Commissioner Abdul Tejan Cole has stressed that he is not at the helm of the Anti Corruption Commission (ACC) to witch hunt anyone, emphasizing that “there is a common mistake by most Sierra Leoneans here that the only way to fight corruption is prosecution.”
He stressed, “that is wrong we will undertake a three-prone approach: prevention, enforcement and prosecution,” opining that, “prosecution is just one way and if we concentrate on just one way we will not succeed.”
The less than two months in office boss stressed on: “we have to do it several different ways, and the example I normally give about why it is important to engage in prevention is this scenario”.
“When people go to sleep at night, you make sure you close your doors and windows, you don’t open them and you say you wait when a thief comes in and steals then you arrest and prosecute the thief,” he noted.
He went on, “if you rely on prosecution like opening your doors and windows to allow the thief to come in and steal, so what you do, you prevent it so when somebody breaks in having done that and enters then you deal with the person and prosecute.”
The ACC boss opined further that, “we are all in favour of prosecution but it should not be the sole approach- people should not just feel the only way to fight corruption is to arrest.”
Mr Tejan Cole lamented that, “many a time one limitation that prosecution has is that if you wait until prosecution most times you are unable to recover the money because by the time it’s taken and stolen, the money disappears…Eventually you might be able to lock that person up and he will go to Pademba Road Prison and tax payers will pay to feed and maintain that person in prison, whilst if you put in place mechanisms within the various ministries, departments and agencies you will be able to prevent corruption and save money”.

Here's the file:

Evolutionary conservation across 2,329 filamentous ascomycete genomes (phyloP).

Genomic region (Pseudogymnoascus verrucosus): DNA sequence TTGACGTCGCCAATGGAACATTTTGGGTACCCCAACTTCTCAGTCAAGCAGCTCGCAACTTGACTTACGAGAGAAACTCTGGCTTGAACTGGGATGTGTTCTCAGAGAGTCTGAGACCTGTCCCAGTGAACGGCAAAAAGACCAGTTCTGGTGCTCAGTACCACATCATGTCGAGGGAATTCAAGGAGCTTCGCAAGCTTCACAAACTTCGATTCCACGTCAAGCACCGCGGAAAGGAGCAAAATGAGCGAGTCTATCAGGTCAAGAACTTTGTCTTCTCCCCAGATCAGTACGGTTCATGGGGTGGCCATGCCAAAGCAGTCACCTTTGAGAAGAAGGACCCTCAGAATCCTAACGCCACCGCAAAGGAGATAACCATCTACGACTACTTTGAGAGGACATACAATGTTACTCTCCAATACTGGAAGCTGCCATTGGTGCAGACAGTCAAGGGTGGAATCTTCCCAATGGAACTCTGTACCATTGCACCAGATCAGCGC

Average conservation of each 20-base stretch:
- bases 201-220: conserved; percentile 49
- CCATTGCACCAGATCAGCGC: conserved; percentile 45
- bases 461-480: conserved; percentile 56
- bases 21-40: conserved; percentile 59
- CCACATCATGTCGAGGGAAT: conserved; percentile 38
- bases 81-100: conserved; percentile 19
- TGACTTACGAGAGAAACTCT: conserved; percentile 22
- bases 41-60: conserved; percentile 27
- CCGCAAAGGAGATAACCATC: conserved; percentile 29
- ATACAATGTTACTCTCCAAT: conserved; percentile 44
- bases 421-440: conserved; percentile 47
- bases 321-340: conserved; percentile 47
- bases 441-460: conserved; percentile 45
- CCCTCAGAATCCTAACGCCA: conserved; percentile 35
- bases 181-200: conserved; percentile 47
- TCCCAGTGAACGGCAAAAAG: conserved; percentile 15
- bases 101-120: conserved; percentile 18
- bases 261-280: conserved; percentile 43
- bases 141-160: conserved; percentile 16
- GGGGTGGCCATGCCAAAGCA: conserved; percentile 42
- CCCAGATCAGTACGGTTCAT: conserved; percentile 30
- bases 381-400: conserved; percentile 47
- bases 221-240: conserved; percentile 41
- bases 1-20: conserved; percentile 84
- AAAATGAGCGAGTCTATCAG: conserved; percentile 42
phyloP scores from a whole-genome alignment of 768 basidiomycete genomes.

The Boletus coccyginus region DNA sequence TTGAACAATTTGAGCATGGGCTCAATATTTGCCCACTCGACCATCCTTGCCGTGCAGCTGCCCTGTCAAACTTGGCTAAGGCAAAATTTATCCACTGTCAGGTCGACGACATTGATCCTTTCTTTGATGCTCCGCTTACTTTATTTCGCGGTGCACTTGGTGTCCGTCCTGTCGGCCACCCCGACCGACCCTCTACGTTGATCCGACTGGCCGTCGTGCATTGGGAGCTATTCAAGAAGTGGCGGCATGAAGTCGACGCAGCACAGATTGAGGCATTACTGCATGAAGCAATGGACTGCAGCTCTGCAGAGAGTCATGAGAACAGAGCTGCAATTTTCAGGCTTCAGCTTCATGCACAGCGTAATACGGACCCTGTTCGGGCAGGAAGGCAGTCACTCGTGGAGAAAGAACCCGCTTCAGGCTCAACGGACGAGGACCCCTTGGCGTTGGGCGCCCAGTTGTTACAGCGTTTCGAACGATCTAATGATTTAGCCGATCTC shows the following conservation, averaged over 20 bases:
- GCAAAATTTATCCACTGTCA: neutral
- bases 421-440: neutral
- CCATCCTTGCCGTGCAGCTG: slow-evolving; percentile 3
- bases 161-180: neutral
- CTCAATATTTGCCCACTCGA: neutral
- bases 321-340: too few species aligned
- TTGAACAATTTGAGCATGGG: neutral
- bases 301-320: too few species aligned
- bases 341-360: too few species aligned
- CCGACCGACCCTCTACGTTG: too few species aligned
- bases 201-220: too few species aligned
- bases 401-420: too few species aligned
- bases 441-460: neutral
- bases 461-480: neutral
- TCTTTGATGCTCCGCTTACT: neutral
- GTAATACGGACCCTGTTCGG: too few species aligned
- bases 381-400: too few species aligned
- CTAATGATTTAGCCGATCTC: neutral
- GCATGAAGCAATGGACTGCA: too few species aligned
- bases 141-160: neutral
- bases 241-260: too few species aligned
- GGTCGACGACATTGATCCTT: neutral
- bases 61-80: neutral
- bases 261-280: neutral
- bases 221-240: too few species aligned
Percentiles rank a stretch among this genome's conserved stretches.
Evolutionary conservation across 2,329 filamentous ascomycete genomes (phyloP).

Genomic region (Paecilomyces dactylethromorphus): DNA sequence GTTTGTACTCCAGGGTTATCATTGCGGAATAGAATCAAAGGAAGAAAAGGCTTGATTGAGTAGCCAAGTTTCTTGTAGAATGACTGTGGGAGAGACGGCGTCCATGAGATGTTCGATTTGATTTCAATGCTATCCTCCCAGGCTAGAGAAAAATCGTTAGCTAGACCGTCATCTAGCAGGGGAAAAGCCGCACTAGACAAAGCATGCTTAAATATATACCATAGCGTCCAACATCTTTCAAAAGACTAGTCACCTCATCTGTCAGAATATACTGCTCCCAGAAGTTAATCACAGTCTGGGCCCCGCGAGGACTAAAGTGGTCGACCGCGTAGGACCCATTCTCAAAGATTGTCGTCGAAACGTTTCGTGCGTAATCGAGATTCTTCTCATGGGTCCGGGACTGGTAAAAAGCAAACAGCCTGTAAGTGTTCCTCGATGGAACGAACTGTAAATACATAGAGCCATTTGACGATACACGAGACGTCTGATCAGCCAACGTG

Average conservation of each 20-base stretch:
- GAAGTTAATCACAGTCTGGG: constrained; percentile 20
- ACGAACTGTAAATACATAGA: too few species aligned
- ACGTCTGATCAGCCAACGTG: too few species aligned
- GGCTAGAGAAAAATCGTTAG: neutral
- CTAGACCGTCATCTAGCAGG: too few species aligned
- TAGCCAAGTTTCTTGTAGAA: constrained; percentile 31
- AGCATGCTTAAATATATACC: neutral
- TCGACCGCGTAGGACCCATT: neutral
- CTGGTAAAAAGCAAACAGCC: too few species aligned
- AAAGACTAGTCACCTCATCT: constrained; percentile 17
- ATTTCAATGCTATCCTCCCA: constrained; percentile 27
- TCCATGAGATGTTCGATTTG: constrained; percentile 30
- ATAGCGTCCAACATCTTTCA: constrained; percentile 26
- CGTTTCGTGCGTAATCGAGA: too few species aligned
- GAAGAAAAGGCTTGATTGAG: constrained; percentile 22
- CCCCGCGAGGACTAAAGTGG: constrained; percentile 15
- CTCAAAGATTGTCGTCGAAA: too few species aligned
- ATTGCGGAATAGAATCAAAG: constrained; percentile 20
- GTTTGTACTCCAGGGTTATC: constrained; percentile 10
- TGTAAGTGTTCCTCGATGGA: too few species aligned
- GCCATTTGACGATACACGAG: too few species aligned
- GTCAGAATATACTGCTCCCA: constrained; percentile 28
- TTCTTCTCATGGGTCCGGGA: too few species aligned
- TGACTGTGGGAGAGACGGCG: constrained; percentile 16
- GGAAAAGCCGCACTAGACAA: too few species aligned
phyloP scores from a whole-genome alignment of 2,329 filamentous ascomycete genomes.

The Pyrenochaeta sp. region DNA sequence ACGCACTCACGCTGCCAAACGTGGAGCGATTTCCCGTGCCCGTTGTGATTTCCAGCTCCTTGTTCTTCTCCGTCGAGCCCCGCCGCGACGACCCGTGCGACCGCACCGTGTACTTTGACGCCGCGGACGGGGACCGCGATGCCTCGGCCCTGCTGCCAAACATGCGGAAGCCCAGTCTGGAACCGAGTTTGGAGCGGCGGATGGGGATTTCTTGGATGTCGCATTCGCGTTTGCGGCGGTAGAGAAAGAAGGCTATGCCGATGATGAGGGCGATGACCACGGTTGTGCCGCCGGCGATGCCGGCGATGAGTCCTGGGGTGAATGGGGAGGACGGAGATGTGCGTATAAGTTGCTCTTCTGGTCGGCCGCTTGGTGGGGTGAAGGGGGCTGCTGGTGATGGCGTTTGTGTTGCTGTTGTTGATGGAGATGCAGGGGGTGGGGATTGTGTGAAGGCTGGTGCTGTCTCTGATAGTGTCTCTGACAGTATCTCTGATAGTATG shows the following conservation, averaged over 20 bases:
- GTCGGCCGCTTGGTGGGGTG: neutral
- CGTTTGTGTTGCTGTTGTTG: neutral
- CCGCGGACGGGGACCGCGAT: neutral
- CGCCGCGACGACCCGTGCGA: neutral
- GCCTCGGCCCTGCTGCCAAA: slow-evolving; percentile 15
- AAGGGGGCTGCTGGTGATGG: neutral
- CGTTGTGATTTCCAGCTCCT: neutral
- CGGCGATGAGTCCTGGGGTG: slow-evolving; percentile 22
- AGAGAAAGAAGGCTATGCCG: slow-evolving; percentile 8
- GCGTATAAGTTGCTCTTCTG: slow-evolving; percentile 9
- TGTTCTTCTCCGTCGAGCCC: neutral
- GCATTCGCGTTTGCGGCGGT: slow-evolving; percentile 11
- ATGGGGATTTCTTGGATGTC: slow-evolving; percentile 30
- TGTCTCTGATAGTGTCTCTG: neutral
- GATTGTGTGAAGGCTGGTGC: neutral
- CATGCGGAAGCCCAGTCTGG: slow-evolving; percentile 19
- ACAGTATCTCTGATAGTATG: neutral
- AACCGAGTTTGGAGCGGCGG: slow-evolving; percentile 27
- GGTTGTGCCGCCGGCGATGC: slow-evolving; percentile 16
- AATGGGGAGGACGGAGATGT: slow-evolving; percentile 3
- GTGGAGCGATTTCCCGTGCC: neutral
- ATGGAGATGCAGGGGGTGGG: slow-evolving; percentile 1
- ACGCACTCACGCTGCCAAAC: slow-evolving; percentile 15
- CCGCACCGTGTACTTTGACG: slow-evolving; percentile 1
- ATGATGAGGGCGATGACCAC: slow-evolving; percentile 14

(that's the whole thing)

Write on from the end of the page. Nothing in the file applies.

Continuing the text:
That, he maintained, had been done in a couple of ministries and already and “we are working with the Education ministry, and stressed that, “where we feel we will prosecute we will prosecute, trust me I have spent most of my life doing that and I am happy doing it”.
Abdul Tejan Cole also spoke about moves being made to have corruption included in the curriculum of schools, and that dialogue was one so that teachers could be trained so that they could know exactly how to teach about corruption, “the evils of it, the ills and how it damages our society”.
He stressed home that, “we should target our next generation –we have integrity clubs in schools, so if we can have curriculum studies in the schools –corruption studies or something relating to how citizens should have a duty to report and prevent corruption and to take necessary actions we inculcate that in our students at that school level, I think there is hope for our generation in Sierra Leone.” By Samuel John